This was the first city we visited where we saw llamas and alpacas just hanging out, and at the time, I thought we'd reach the pinnacle of  Peru's fiber market (commercially, I think it is. For tourists, not so much.) and would have been satisfied, but there was so, so much more as we headed toward Cusco and the Sacred Valley. It got so much better. I feel a little bad for Arequipa.

Llama
Llama

But the food? You might want to bring an extra stomach. We had the best meal of the trip here. It included, uh, a llama steak. They are as delicious as they are soft.

The Sacred Valley

I'd like to believe that the Andean people considered this valley sacred due to the abundance of alpacas, llamas, sheep and the things that are made out of them. I'd be completely wrong in spreading that rumor. It's because the sun, viewed as a god, follows the path of the valley, but where's the fun in that?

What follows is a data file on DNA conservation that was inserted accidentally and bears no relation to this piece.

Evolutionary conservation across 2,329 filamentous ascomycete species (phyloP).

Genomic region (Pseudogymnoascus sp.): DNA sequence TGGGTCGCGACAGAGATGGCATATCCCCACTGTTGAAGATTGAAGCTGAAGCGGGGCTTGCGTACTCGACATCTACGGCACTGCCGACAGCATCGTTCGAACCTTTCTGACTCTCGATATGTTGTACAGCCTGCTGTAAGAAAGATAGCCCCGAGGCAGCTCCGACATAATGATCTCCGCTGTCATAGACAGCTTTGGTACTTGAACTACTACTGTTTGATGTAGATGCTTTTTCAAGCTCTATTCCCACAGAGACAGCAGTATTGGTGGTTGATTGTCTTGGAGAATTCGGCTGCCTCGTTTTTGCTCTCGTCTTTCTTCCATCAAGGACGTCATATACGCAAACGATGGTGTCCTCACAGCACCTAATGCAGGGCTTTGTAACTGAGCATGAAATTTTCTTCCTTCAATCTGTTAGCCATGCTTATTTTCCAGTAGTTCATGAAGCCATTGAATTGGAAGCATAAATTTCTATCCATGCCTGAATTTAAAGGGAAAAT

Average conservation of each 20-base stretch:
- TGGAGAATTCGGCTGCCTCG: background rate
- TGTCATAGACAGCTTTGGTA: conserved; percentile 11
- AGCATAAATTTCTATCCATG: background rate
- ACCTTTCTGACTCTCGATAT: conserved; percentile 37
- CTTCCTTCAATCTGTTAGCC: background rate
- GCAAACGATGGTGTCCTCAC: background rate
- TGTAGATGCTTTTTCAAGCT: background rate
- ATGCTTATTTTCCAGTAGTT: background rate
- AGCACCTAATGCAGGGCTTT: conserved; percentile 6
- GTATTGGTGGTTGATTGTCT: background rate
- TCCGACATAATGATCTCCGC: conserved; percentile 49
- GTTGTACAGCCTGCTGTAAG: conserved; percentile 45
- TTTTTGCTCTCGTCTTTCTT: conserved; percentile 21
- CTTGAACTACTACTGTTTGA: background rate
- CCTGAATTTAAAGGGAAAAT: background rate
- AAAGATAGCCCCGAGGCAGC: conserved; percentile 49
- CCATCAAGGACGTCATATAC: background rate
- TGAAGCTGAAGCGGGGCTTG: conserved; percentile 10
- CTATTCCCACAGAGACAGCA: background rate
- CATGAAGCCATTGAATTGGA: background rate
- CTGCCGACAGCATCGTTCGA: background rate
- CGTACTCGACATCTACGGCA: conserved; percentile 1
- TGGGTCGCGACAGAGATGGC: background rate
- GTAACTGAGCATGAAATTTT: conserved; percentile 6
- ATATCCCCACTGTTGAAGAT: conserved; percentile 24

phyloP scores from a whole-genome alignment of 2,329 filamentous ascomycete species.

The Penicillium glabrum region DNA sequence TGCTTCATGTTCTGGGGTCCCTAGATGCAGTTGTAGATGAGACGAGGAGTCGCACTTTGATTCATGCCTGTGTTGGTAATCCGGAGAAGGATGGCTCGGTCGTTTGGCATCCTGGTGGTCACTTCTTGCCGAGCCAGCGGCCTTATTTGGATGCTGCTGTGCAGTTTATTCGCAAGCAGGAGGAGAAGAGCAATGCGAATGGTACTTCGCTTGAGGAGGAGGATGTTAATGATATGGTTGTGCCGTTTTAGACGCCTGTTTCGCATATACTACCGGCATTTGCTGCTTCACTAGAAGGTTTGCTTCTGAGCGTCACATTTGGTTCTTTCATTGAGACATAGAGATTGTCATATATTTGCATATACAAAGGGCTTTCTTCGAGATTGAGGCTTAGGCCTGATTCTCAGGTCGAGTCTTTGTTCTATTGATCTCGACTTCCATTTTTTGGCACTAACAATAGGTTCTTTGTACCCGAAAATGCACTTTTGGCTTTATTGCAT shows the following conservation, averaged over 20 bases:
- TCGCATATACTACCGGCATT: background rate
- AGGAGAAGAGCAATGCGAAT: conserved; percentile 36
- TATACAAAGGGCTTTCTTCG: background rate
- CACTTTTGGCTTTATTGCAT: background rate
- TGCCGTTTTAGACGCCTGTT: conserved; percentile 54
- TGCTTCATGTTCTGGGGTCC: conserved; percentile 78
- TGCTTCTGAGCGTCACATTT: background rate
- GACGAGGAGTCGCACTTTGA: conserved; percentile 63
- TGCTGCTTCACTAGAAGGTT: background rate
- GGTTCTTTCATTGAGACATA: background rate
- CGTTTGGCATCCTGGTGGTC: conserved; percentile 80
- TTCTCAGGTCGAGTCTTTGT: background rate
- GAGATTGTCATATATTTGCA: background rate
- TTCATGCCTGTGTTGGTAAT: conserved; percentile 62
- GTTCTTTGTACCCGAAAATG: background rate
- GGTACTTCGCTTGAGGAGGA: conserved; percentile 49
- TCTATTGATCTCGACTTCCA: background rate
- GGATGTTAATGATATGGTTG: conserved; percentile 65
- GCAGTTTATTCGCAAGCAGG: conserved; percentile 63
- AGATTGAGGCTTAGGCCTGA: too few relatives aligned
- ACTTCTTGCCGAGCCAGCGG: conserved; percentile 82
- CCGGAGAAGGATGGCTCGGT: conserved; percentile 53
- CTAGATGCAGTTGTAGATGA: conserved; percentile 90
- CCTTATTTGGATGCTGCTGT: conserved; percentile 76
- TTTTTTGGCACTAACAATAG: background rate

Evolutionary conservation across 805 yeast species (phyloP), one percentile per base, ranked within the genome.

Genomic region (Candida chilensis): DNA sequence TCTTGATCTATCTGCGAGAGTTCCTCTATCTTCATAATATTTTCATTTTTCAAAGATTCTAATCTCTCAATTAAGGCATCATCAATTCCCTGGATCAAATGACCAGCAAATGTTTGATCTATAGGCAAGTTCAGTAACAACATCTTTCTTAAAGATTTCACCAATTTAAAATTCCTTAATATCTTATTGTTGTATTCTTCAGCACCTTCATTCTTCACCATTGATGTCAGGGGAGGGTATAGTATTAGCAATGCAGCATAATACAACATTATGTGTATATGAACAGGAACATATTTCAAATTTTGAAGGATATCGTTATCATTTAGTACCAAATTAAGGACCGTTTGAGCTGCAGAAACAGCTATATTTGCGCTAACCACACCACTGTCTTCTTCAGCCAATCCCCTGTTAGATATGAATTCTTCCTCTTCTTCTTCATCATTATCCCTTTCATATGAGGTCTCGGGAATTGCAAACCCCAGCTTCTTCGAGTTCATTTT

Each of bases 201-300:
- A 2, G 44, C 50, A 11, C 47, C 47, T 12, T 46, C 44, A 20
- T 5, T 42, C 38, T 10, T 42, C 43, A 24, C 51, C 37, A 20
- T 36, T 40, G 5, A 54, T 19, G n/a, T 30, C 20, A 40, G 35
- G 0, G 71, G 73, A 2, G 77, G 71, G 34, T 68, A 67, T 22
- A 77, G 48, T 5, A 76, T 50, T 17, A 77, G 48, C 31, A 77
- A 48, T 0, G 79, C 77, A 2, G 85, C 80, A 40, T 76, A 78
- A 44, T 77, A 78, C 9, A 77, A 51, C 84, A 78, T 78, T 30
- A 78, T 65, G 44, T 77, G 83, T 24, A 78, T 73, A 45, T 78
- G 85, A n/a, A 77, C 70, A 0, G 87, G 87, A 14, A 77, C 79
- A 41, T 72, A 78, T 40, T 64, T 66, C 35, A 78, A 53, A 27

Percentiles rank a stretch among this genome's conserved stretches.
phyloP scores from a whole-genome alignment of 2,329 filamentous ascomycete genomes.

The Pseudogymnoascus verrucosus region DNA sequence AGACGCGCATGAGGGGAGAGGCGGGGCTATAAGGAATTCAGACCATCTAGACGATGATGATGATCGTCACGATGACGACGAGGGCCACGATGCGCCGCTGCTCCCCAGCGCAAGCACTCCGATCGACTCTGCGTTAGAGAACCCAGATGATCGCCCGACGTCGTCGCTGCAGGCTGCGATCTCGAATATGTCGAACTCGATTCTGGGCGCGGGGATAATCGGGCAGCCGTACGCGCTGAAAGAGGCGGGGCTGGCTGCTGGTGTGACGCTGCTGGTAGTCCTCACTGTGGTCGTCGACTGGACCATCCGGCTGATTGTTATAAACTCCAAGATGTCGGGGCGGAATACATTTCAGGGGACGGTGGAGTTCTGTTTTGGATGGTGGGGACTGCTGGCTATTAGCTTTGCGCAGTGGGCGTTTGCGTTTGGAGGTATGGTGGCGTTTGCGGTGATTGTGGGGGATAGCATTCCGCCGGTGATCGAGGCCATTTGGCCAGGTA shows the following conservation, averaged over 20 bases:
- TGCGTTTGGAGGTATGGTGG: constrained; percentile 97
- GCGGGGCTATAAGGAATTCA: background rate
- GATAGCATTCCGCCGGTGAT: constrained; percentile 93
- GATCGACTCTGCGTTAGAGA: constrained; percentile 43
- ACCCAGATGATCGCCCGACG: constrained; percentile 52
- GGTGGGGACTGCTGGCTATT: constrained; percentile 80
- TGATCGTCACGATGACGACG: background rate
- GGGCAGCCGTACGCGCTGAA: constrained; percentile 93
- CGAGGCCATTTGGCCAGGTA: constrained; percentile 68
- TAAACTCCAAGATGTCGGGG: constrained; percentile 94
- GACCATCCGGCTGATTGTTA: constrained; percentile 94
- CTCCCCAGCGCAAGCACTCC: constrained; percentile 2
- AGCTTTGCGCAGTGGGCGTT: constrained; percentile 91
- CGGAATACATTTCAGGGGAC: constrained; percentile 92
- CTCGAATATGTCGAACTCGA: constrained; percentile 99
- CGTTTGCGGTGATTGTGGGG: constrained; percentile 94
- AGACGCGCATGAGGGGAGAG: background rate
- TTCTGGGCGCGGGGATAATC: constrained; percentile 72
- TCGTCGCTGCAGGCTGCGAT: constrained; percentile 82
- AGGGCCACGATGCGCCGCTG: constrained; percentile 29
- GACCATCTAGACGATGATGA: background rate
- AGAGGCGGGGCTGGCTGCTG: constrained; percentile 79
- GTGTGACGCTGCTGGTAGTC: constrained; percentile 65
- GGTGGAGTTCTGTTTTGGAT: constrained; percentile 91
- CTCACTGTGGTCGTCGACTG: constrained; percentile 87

Pisac market
Pisac market

This, my friends, is where you go to find the fiber. Specifically, the Sunday market at Pisac is worth a journey of a 1,000 miles. I had great photos of it, but they are on my 3 week old iphone 5 that was lost on a flight between Cusco and Lima. I appreciate your words of comfort through this difficult time.

The markets were piled high with hats, socks, blankets, tapestries, and sweaters of all colors and quality levels, and this was the most inexpensive place we shopped. The market used to be for the locals to trade their goods with merchants who, presumably, bring them to Arequipa and Lima and triple the price.

pisac market
pisac market

In theory, you are able to haggle on prices, but when someone says 8 soles (about $5) for handknit socks, the knitter in my dies a little. Even hastily made and sloppily constructed socks, as these were, are worth more than $5 when your camping in the Andes.